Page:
Our bodies need regular activity, especially if they are carrying around extra weight. Satisfying this need requires a definite plan, and a commitment.
Although any kind of physical movement will burn calories, the type of exercise that uses the most energy is aerobic exercise. Regular aerobic exercise will improve your ability to use oxygen to produce energy needed for activity. You’ll build a healthier body and get rid of excess body fat.
Do different types of aerobic activities. Mix it up! Try walking one day, riding a bike the next. Make sure you choose an activity that can be done regularly, and is enjoyable for you. If music helps, blast the radio or wear a personal stereo.
The important thing to remember is not to skip too many days between workouts or you’ll lose the fitness benefits. As a rule of thumb, space your workouts throughout the week and avoid consecutive days of hard exercise.
How hard is hard enough?
It is important to exercise at an intensity level that’s hard enough to cause your heart rate and breathing to increase. How hard you should exercise depends to a certain degree on your age, and is determined by measuring your heart rate in beats per minute.
The heart rate you should maintain is called your target heart rate. Use a target heart rate guide to see what you should aim for. Beginners should maintain the 60 percent level of that figure; if you’re more advanced, you can work up to the 80 percent level. This is just a guide, however. Talk to your physician about the right heart rate for you.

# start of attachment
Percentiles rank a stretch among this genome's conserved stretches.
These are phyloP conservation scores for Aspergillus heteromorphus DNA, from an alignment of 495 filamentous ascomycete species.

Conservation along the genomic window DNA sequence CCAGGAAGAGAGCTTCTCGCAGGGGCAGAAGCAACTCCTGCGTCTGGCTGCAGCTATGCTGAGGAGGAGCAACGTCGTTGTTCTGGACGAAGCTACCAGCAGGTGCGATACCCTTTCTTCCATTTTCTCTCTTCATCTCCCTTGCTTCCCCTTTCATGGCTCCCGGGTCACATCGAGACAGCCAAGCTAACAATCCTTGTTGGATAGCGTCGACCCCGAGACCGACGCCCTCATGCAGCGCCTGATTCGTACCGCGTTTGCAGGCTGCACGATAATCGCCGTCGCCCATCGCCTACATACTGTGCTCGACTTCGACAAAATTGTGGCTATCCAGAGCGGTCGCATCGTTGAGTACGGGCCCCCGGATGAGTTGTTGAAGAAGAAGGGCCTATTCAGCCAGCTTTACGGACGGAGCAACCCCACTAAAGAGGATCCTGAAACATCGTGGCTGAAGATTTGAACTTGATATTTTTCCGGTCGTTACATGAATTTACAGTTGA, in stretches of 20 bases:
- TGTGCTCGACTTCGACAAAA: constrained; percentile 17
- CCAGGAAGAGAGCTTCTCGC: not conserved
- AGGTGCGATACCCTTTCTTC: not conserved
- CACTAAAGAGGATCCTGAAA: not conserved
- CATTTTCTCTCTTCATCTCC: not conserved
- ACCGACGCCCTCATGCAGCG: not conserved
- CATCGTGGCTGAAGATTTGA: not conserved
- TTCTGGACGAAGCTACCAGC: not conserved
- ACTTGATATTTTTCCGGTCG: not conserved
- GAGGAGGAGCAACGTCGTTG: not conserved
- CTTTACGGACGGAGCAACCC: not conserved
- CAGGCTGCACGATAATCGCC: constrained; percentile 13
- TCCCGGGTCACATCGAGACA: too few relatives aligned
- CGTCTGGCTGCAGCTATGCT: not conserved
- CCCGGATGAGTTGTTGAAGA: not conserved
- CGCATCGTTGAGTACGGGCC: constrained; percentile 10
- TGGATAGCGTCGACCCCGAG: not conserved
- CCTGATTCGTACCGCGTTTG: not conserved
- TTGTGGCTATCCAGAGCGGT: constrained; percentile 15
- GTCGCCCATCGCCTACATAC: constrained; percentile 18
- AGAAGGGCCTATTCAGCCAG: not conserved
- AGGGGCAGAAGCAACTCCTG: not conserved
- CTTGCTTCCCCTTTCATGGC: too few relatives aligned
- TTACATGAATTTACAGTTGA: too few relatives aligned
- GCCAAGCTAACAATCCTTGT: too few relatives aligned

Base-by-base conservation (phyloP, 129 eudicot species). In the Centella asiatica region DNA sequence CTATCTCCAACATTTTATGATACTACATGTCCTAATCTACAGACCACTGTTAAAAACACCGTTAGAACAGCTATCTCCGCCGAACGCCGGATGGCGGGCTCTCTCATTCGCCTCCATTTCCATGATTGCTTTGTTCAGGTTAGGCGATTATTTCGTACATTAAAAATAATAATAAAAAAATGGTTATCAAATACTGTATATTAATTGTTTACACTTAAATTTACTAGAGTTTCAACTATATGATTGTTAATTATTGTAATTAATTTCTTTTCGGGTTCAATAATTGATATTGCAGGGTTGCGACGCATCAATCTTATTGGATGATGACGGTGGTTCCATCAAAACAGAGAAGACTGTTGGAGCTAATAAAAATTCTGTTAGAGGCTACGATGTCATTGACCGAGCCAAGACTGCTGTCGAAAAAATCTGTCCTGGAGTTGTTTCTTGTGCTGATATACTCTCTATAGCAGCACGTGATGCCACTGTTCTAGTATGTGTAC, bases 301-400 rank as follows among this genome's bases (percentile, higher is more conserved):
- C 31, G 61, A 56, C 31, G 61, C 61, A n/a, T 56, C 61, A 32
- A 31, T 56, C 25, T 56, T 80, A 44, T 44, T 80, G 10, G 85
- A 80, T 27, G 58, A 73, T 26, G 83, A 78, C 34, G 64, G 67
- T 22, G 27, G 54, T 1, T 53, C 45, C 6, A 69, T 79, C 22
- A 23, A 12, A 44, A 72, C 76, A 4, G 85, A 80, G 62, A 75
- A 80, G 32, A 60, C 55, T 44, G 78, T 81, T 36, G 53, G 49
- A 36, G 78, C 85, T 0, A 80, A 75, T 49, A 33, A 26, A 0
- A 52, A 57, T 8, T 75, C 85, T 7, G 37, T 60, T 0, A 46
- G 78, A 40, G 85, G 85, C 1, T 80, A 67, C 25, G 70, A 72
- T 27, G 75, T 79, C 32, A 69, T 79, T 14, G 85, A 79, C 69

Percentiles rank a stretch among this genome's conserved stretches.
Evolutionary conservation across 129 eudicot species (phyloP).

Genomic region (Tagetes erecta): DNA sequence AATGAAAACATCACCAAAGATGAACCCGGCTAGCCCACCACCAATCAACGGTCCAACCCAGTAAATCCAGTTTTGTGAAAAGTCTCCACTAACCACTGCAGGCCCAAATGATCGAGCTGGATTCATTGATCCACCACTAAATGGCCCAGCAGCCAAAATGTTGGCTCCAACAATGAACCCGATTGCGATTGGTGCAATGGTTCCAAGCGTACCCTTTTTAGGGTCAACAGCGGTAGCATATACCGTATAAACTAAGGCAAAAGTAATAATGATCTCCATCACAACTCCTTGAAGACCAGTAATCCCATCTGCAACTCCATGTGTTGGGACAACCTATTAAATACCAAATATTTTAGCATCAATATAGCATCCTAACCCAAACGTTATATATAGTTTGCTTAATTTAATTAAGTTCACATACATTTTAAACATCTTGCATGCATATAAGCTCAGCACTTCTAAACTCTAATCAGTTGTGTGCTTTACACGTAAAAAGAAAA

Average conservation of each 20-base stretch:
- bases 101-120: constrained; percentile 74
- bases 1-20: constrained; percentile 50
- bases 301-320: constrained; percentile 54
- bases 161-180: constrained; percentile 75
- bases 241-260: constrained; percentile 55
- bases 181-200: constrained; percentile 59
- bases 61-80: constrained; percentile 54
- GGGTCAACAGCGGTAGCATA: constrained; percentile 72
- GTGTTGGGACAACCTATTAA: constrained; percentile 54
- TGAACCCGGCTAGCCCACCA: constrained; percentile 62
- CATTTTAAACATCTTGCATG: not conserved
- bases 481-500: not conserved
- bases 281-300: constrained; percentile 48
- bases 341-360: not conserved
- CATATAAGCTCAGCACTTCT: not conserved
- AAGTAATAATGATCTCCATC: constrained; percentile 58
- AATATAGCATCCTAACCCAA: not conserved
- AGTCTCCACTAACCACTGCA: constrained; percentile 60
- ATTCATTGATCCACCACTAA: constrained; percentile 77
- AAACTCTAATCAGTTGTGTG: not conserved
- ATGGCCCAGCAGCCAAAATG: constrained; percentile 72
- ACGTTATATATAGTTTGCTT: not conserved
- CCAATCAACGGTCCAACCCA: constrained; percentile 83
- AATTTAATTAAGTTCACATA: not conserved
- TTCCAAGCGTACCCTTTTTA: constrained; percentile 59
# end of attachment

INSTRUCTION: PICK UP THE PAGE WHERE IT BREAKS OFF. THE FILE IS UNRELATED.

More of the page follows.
In addition to the aerobic exercise, round out your program with muscle strengthening and stretching exercises. The stronger your muscles, the longer you will be able to keep going during aerobic activity, and the less chance of injury. And always remember that each workout should begin with a warmup and end with a cool down.
What are some physical limitations to exercise?
- morbid obesity
- having the use of only one arm or leg
- spinal cord injury
- broken bones
- heart disease
Can I exercise if I have a physical limitation?
If you have a physical limitation that you think might affect your fitness plans, talk with your health professional before you start any exercise. A health care professional can give you guidance on:
- What kinds of exercises to avoid.
- The risks and benefits of exercising with your physical abilities.
- Signs to watch for while exercising that show something might be wrong.
Tips to get you started
- Get your doctor’s “OK” before starting an exercise program.
- Choose activities that you think you’ll enjoy.
- Set aside a regular exercise time — make time for this addition to your routine and don’t let anything get in your way.
- Be realistic — set short term goals. Don’t expect to lose 20 pounds in two weeks.
- Keep a record of your progress and tell your friends and family about your achievements.
- Vary your exercise program. There is no “best” exercise – just one that works best for you.
It won’t be easy, especially at the start. But as you begin to feel better and look better, you’ll see that the effort is more than worthwhile.
Tips to keep you going
- Create a plan and write it down.
- Keep a log to record your progress.
- Upgrade your fitness program as you build strength.
- Avoid injuries by pacing yourself and including a warmup and cool down in every workout.
- Try new sports, equipment, classes, to stay motivated.
- Reward yourself for a job well done!